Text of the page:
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Friday •  December 2, 2022

Guest Post: Effort to Roll Back Recent Howard County Board of Education Election is Undemocratic

By Gene Harrington

Like thousands of jurisdictions throughout the country, Howard County recently held an election for its school board, resulting in the election of Dr. Linfeng Chen of North Laurel and Jacky McCoy of Columbia to four-year terms as at-large members on the county Board of Education (BOE). It is doubtful, however, that other communities have seen state lawmakers react by proposing legislation rolling back the outcome of the November 8 election.


Specifically, Howard County Senator Clarence Lam and Delegate Courtney Watson have put forward a bill decreasing Dr. Chen and Ms. McCoy’s terms to two-years. That provision is part of broader legislation – Howard County 10-23 – that reduces the number of elected BOE members from seven members to five and granting authority to the Howard County Executive to appoint two members, based on recommendations from the county’s legislative delegation, beginning in 2024. Under the measure, three of the elected members would be chosen by state Senate districts as opposed to the current system of election by each of the five councilmanic districts and two members would be elected at large or countywide. (The Howard County BOE also has a student member that sixth through eleventh graders elect but the pending bill does not affect that position.)

In addition to nullifying somewhat the results of this year’s election, Senator Lam and Delegate Watson are also literally defying the will of the Howard County voters.  On November 7, 1972, Howard County voters approved a ballot question moving from the gubernatorial appointment of school board members to an all elected BOE. (The popular election of school board members officially commenced in November of 1974).  Although the vote to transition to an all-elected school board took place 50 years ago, nothing has happened in the intervening time to indicate that Howard Countians support giving up the right to elect all members of the county BOE.

In a November 15 press release, Senator Lam and Delegate Watson stated that they introduced the legislation because it would help in the implementation of the $3.8 billion Blueprint for Maryland’s Future legislation.  Senator Lam also told the Baltimore Sun that,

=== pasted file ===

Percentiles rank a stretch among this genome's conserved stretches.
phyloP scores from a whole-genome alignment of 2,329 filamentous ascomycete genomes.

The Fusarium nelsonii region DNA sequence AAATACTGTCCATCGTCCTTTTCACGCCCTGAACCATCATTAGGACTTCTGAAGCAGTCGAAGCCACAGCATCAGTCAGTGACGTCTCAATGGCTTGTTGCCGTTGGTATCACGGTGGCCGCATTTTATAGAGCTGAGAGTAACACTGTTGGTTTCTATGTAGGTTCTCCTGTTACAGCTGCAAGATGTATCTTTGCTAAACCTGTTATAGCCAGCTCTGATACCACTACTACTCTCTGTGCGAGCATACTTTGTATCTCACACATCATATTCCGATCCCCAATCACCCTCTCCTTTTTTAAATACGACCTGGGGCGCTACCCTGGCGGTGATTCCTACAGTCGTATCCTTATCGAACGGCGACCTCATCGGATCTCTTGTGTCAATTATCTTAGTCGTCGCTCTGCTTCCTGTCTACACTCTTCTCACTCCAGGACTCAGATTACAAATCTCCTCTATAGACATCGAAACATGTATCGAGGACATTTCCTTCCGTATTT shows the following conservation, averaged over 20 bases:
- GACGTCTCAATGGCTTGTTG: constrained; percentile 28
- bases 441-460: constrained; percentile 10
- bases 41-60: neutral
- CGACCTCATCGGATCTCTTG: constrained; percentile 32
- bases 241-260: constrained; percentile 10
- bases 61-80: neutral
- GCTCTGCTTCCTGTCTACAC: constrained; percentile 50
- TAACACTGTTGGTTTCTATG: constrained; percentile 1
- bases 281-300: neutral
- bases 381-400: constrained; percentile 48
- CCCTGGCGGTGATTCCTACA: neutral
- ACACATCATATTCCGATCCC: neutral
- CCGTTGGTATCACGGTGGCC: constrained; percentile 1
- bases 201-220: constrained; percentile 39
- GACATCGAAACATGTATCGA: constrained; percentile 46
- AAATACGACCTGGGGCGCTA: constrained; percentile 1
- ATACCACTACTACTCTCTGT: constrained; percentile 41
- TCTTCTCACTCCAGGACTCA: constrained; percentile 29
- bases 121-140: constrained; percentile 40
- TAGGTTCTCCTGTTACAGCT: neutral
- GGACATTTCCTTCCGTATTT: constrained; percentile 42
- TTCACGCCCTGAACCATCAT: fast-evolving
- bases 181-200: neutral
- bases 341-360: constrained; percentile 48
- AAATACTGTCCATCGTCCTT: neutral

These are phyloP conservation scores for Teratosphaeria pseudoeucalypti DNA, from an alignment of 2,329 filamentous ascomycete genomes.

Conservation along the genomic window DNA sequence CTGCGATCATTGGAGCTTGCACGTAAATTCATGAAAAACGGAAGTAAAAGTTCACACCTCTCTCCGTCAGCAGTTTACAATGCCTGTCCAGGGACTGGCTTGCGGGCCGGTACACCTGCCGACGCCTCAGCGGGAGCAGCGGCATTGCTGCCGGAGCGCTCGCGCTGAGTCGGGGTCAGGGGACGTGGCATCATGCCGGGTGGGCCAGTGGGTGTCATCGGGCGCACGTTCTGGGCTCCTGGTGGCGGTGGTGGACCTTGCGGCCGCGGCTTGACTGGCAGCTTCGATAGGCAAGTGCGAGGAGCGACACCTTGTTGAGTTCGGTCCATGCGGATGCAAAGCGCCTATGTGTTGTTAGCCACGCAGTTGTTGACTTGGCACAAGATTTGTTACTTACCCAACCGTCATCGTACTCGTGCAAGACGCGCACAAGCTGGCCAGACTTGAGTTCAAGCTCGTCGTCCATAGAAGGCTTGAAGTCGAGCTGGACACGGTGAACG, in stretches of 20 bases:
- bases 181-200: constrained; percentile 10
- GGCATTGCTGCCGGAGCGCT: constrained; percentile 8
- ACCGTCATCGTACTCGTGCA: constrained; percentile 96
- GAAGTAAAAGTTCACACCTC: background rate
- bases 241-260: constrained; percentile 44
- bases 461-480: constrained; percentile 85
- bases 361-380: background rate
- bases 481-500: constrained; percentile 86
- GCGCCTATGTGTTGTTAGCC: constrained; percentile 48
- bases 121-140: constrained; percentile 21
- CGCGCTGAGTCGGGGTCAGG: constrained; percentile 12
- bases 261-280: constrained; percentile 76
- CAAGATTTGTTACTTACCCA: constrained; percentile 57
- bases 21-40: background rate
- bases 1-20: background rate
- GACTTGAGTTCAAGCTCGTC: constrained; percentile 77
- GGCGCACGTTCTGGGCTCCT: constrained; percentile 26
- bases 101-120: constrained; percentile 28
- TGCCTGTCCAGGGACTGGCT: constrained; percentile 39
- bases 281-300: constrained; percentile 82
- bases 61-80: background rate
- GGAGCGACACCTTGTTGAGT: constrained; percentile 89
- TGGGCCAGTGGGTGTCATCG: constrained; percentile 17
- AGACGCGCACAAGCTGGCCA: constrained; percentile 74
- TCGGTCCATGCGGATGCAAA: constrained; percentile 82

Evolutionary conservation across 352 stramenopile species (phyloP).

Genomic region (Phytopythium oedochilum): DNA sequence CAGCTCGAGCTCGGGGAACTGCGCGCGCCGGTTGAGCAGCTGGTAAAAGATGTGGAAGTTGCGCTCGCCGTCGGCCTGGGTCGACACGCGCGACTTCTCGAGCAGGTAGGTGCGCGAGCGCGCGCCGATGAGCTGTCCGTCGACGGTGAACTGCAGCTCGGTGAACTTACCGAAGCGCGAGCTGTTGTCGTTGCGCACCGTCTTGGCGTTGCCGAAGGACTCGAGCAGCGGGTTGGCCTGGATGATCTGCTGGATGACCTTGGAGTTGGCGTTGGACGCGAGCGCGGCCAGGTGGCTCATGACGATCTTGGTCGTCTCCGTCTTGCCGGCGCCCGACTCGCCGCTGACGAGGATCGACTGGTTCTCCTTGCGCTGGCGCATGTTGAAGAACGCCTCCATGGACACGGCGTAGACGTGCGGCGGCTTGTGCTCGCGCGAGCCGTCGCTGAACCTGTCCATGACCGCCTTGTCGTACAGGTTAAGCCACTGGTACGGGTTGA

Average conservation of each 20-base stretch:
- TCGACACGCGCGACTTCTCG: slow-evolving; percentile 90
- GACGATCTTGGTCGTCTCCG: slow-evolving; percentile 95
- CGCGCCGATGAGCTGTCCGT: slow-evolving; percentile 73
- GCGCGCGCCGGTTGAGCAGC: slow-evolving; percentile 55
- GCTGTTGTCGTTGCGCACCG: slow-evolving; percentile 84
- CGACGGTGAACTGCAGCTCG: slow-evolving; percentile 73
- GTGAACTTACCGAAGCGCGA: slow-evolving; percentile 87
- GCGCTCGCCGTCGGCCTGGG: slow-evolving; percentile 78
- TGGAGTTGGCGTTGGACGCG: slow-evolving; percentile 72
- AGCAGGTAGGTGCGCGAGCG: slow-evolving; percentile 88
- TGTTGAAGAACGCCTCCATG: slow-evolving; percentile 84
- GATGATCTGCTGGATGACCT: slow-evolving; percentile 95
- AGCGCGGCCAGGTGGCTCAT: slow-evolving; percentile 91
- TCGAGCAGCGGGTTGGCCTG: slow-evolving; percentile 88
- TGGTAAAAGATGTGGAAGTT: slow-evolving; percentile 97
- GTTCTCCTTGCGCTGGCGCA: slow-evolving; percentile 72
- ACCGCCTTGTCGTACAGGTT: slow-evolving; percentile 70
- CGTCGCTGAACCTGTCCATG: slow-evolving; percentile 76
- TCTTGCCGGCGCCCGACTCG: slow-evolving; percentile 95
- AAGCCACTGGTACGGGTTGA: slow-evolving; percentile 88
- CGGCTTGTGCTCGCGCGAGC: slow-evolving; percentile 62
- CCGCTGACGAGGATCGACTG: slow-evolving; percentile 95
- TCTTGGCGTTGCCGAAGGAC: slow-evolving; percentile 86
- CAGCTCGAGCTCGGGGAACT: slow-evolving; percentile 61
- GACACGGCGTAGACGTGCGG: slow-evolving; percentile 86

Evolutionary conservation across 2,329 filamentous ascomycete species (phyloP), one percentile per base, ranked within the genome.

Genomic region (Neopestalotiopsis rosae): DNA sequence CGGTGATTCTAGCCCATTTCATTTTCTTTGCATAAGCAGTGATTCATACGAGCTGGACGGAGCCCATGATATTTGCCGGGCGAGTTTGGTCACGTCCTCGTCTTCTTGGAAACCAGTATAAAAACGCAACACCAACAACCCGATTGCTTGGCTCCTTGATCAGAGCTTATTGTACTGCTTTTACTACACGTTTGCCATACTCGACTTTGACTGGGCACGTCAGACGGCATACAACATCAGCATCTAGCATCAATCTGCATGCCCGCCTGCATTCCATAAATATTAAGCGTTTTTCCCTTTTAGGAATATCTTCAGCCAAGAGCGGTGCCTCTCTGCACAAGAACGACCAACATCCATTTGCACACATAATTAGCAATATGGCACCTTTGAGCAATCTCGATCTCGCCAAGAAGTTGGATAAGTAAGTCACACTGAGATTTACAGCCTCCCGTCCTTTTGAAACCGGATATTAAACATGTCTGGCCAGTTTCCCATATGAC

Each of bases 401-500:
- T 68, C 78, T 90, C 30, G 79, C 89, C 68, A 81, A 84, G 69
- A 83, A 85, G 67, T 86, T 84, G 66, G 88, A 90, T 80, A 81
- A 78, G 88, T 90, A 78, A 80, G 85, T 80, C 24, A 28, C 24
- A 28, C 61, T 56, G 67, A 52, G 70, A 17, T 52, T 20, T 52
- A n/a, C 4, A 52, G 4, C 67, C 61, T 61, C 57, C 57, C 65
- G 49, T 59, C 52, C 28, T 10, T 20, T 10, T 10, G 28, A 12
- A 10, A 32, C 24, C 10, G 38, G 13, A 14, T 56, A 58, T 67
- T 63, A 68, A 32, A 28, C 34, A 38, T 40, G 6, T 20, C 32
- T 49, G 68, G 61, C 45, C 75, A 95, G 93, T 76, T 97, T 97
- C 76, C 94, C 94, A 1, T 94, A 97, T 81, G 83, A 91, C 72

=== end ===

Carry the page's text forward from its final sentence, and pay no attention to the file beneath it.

“We’ve seen a lot of members get elected to the board that may not have quite as much depth in education policy or prior experience.”

-State Senator Clarence Lam

For the record, Dr. Chen is a structural engineer with a Ph.D in Applied Mechanics from the University of Virginia who has three children attending Howard County public schools and serves on the BOE’s Operating Budget Review Committee and several other BOE advisory panels while Ms. McCoy campaigned on her 35-year career in education, including teaching math in Baltimore City and Howard County public schools.


Moreover, Senator Lam and Delegate Watson’s measure runs contrary to the current trend of moving to all elected BOEs.  Anne Arundel and Wicomico Counties recently shifted to all-elected BOEs and earlier this year the Prince George’s County legislative delegation spearheaded the passage of legislation moving the county’s BOE from a hybrid board to an all elected one, starting in 2024.


Presently, only five of Maryland’s 24 local BOEs – Baltimore City and Baltimore, Caroline, Harford, and Prince George’s Counties – appoint some members to their respective BOEs. State lawmakers are not formally involved in the process of appointing BOE members in any of Maryland’s 24 jurisdictions, as proposed in Senator Lam and Delegate Watson’s bill.


As of 2024 only Baltimore City and Harford County will grant the authority to appoint BOE members to local officials, and those processes differ greatly from the proposed legislation. Meanwhile, Baltimore and Caroline Counties grant such power to the Governor. Traditionally, the Governor – not local officials – has had the authority to appoint members to local BOEs because BOEs are state agencies – albeit ones with local flavor – and putting a state agency under the thumb of a county government raises significant governance questions.